Village of Hartland History
Source: Excerpts were taken from pages of an old 1880's publication on the history of Waukesha County.
Stephen Warren was the first settler at this place and remains here yet. The first improvements of any value were constructing the dam and erecting the saw and grist mills, which were going as early at 1842, under the management of Christ Hershey. The grist-mill is now used for a cider mill; the saw-mill was torn down several years ago. It stood west of the grist mill. The first store was opened by William Hobkirk in 1844. The next store was opened in 1846 by McVean and William P. Clark. McVean died or left in a short time after and Chauncey Simonds bought and ran the business.
The first mail route through Hartland was established in 1846. The first Postmaster was William P. Clark, who was soon succeeded by Chauncy Simonds, and the first quarterly returns were $5.46.
The Congregational Church was built in 1855-57, but the society was organized as early as 1842. A meeting was held, it is said, in a barn on the farm of Mr. Cheney, now owned by Mr. Wakeman, where the society was organized by the Rev. Baker, to be called the First Congregational Church of Warren. The members were: J. C. Molster, Sarah Molster, Nancy Hopkins, William Cheney, S. Warren, D.K. Warren, N. Nicholson, Sybrant Hale, J. Ferguson, Euphemia Ferguson and Lucy Wells. O.S. Smith is the present pastor. Since the first school taught here by Mrs. Warren, in a small room, the number of pupils has increased, until now a fine school building is used, with two departments. About eighteen years ago the Rev. Bennett, a student of Nashotah, preached in the cider-mill, and succeeded in getting enough by subscription to buy a lot. After about six years, there was enough money raised, by church socials and sundry subscriptions, with $100 presented by Bishop Kemper, to begin a church. The Church cost $1,100; the furniture was obtained from an old church in 'Chicago. Services are now held at irregular intervals.
The first Lutheran Church movement of Hartland was started in 1870, by Mr. J.C. Krause and Mr. Ole Hansen, each pledging together that they would donate $50 a piece toward a church. Accordingly, meetings were called at two different times, first at the house of Jacob Blitch, second at the home of Ole Hansen, where, a large number being present, it was decided to build a church. As a result, they had a snug little church ready for dedication on the second Sunday of 1871, and P.M. Hatelstadt, preached the sermon in English. The church is free, the minister being supported by subscription. Preaching is in English. There are now 100 members.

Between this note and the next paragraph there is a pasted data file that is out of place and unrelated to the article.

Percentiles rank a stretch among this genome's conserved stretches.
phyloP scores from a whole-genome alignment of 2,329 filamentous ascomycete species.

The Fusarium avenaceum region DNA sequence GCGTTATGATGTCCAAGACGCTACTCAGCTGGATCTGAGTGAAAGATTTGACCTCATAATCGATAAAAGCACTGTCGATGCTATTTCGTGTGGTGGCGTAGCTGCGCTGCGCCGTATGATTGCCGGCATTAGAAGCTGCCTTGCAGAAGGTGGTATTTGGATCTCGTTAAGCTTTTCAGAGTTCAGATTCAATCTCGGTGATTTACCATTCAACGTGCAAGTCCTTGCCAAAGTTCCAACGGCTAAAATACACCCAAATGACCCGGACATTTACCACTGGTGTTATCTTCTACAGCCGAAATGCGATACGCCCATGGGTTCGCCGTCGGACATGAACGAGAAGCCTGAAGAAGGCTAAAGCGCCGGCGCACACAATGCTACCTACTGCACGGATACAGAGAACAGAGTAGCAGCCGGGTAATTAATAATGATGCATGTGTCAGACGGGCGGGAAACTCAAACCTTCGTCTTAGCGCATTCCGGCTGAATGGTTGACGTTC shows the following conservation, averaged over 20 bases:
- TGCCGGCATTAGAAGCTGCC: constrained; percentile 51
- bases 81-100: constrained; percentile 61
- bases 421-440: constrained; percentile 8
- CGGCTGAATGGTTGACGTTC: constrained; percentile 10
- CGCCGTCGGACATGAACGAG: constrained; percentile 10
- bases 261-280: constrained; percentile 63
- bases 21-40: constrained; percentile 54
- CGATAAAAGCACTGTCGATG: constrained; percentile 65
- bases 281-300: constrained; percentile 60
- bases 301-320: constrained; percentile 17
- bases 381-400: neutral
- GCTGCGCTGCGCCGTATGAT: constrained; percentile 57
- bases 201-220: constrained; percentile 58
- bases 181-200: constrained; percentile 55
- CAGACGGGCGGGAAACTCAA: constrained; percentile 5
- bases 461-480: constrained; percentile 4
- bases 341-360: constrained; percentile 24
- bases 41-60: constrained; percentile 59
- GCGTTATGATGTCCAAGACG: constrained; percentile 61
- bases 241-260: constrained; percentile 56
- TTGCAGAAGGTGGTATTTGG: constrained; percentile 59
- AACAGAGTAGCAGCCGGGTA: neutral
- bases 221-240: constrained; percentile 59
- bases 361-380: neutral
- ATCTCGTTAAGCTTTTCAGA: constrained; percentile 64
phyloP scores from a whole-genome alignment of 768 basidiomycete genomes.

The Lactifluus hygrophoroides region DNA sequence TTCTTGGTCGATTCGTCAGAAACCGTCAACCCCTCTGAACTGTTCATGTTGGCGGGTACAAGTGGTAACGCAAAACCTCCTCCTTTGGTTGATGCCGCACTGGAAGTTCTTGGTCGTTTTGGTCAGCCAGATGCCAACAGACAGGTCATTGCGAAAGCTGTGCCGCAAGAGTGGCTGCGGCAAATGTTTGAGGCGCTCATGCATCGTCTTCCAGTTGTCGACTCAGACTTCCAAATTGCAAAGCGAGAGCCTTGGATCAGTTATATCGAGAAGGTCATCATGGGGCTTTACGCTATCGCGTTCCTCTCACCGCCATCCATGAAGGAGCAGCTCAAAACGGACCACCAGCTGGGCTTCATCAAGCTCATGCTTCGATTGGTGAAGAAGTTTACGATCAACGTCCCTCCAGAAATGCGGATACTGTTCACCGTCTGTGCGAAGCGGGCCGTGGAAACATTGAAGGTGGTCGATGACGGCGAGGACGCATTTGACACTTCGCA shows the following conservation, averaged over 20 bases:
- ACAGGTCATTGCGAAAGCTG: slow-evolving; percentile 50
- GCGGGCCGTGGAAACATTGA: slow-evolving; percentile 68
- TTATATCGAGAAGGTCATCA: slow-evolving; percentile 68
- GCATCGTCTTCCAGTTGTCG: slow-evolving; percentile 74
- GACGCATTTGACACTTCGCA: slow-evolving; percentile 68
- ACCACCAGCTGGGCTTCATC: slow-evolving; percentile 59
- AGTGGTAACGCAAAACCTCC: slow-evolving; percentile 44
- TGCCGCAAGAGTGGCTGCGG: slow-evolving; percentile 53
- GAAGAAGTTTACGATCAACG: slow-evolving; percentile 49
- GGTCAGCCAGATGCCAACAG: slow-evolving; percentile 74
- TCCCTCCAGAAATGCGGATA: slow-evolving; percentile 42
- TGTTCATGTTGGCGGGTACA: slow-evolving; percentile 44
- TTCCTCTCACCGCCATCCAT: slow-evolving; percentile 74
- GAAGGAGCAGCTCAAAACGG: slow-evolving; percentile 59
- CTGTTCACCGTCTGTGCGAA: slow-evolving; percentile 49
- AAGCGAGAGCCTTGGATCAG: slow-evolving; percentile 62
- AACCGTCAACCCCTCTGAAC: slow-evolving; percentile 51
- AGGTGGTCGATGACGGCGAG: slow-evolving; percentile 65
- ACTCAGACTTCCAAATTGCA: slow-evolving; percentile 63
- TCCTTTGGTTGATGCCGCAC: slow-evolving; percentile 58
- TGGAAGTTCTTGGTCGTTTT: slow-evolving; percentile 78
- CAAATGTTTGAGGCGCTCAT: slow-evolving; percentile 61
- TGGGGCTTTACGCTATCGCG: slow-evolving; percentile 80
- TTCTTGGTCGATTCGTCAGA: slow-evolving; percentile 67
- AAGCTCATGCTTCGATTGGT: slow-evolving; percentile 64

The first depot of the La Crosse Division of the Chicago, Milwaukee & St. Paul Railroad built at this point, is now used for a stable. The depot which succeeded it was built in 1867 and stood here until the morning of the 25th of May, 1879, when it was struck by lightning and burned to the ground.
A large amount of grain is shipped from this point annually. Mr. Johnson, who has a warehouse, having shipped as high as 100,000 bushels per annum.
The charter of Bark River Lodge, No. 122, A. F. & A.M., was granted to William Goodman, Master; George E. Bergwell, Senior Warden, and Henry Shears, Junior Warden, by the Grand Lodge, June 13, 1860. There are now thirty-seven members on the roll. The lodge room over the store of Mr. Staps, is carpeted and now neatly furnished and decorated.
Hartland Temple of Honor, No. 93, was organized December 28, 1876, and was finally instituted on the 15th of January, 1877, with fifteen members. The officers were: W.C.T., William S. O'Brien; W.V.T., H.E. Salsich; P.W. C.T., J.T. Bickford; W.C., Charles A. Fassett; A.R., George Crozier; F.R., W. Wilson; W.T., William LeRoy; W.U., Charles Kerr; D.U., O. Finch. There have been 110 initiated. There are now 36 members in good standing, with a good hall.
There is a large flouring-mill here now; also several stores and mechanic's shops.
Nashotah Station, once called Pine Lake, is in this town. There have been a hotel and store near here for several years.